Gov. Jay Nixon has proposed the repeal of the so-called “circuit breaker” tax credit, which is available to low-income seniors and people with disabilities who rent their homes. The credit was claimed by about 107,000 people last year, costing the state roughly $57 million.
The governor’s budget calls for putting the money saved from the credit’s repeal into a new Senior Services Protection Fund. That would pay for services such as nursing home care and “homemaker chore” and personal care programs, which provide aides to help frail people stay in their homes.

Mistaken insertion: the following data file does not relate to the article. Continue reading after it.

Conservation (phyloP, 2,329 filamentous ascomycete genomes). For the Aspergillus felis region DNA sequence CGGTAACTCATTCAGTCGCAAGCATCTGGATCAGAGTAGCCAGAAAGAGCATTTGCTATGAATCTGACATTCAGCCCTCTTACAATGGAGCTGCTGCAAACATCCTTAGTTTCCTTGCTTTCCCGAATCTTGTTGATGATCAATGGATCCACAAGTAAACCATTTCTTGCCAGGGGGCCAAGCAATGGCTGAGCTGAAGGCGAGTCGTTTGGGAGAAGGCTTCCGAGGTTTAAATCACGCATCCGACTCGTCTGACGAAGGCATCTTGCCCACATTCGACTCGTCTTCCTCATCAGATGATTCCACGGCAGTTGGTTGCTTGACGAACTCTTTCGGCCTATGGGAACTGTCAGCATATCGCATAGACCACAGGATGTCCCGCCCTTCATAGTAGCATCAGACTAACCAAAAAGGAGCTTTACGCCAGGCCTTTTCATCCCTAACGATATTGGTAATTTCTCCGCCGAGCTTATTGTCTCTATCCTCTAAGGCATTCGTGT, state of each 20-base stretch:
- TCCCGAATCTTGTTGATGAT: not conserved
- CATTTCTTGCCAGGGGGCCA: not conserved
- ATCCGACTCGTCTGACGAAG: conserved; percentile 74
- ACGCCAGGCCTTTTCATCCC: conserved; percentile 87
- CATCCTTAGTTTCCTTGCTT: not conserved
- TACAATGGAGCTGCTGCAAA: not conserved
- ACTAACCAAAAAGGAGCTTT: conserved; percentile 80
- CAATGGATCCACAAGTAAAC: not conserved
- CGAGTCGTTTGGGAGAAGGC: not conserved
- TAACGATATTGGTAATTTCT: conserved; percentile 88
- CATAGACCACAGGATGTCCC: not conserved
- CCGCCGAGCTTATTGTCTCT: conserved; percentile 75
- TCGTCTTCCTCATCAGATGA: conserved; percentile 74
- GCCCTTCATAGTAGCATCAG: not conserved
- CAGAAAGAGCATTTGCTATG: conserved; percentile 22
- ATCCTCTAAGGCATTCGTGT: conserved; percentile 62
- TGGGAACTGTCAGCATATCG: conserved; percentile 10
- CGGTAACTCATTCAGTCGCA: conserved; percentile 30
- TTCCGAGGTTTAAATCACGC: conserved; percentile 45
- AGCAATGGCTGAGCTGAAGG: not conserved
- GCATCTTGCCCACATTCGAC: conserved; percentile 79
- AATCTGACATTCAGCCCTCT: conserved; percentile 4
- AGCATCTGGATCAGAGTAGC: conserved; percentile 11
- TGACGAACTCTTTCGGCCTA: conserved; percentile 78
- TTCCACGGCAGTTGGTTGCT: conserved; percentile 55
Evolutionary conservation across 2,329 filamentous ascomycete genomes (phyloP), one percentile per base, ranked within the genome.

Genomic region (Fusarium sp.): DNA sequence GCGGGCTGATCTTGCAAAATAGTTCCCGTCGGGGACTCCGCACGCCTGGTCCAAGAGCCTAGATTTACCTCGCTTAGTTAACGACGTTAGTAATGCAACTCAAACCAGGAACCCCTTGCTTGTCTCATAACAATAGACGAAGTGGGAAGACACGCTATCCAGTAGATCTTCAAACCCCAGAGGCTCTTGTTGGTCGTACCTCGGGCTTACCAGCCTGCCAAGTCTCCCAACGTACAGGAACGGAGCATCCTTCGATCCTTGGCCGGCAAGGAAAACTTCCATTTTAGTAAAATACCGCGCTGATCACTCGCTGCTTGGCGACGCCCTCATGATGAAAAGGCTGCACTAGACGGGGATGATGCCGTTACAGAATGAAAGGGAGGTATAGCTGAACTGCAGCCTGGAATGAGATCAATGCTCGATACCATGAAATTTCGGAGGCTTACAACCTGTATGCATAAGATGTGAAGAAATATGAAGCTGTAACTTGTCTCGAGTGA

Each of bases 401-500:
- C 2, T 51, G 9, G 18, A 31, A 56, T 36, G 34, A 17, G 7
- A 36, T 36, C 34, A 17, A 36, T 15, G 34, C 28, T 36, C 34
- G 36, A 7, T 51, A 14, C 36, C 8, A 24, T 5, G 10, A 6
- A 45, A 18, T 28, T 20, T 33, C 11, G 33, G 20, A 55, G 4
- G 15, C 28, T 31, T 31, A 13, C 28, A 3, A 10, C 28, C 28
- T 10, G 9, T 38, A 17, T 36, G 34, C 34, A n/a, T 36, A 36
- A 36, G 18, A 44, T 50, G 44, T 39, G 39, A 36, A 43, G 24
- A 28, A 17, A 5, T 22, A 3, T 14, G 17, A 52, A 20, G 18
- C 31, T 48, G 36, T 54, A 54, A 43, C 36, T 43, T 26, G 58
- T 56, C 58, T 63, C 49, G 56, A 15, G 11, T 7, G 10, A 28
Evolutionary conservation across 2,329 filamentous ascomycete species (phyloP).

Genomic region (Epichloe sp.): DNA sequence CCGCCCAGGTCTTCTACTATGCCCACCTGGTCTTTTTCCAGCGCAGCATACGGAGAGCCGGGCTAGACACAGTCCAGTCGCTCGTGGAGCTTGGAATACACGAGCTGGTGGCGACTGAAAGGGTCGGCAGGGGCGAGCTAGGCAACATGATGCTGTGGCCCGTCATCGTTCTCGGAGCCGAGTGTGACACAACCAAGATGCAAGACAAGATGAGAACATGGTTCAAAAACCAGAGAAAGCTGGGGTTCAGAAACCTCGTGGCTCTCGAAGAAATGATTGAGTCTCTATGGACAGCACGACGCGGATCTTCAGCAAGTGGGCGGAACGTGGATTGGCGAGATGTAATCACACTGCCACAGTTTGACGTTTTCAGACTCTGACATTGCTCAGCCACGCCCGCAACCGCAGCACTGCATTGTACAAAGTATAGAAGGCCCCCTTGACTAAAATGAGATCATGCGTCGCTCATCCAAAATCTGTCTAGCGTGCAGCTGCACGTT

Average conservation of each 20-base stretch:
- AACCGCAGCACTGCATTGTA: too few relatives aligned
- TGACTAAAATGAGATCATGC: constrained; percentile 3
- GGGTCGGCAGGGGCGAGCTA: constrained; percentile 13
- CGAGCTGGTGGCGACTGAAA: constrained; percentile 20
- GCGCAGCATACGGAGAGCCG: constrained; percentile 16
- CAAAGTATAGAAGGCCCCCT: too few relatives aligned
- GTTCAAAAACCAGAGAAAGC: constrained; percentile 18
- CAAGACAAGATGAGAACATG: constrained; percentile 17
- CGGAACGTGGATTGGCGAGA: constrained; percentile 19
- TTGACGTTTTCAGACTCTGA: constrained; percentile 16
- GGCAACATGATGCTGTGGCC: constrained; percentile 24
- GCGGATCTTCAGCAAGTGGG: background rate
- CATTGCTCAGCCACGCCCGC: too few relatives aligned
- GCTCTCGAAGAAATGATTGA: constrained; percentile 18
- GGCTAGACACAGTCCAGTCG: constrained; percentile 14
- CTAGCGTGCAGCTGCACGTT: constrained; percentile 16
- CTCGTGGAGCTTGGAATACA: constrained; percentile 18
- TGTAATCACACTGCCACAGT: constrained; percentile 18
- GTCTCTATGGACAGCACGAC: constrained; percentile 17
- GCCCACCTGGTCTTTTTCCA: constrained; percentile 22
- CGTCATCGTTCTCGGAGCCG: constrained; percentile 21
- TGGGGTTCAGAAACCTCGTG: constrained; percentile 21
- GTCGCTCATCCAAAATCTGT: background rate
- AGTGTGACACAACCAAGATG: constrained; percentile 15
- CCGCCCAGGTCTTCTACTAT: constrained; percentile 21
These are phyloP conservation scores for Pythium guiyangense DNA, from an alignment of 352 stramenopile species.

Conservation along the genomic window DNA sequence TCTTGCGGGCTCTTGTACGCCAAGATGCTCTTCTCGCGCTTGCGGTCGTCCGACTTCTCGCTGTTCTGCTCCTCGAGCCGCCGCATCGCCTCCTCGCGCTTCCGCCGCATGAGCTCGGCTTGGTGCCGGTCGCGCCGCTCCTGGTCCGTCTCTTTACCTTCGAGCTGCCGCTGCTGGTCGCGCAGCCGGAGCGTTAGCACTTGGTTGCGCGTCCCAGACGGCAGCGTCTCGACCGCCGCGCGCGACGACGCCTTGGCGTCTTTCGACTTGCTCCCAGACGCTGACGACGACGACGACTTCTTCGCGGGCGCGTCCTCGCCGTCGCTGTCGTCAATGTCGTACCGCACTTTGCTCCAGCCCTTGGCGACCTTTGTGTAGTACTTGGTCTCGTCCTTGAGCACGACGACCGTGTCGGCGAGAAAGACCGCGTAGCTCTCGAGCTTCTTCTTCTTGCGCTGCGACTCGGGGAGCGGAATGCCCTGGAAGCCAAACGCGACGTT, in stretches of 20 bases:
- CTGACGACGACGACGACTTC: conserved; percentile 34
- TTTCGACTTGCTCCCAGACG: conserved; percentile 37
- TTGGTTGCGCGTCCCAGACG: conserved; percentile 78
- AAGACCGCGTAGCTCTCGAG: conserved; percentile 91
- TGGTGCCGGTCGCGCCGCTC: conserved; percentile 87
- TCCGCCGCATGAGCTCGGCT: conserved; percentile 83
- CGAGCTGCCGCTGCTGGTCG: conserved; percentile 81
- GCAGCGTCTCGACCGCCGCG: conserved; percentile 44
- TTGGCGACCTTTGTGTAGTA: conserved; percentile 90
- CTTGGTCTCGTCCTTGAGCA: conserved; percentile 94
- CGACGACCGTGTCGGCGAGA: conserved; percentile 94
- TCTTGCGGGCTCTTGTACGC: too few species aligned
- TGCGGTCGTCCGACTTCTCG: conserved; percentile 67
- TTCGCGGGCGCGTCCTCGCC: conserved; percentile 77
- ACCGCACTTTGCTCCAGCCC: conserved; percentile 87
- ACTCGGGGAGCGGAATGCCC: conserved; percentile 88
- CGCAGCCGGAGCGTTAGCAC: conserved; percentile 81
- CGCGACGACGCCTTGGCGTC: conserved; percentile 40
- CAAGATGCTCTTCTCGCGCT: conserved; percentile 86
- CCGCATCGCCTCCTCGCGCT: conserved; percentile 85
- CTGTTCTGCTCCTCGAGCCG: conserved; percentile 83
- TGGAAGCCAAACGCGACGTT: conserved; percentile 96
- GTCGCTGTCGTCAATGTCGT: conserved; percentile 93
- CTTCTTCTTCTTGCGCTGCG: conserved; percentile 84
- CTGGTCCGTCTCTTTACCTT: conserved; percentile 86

In Nixon’s budget, some of the savings would help cover growing in-home care caseloads, and some would provide 3-percent rate increases for certain Medicaid providers. Overall, about $31.4 million of the savings would go to home- and community based services, $11.9 million would go to nursing homes and about $11.2 million would go to mental health community providers.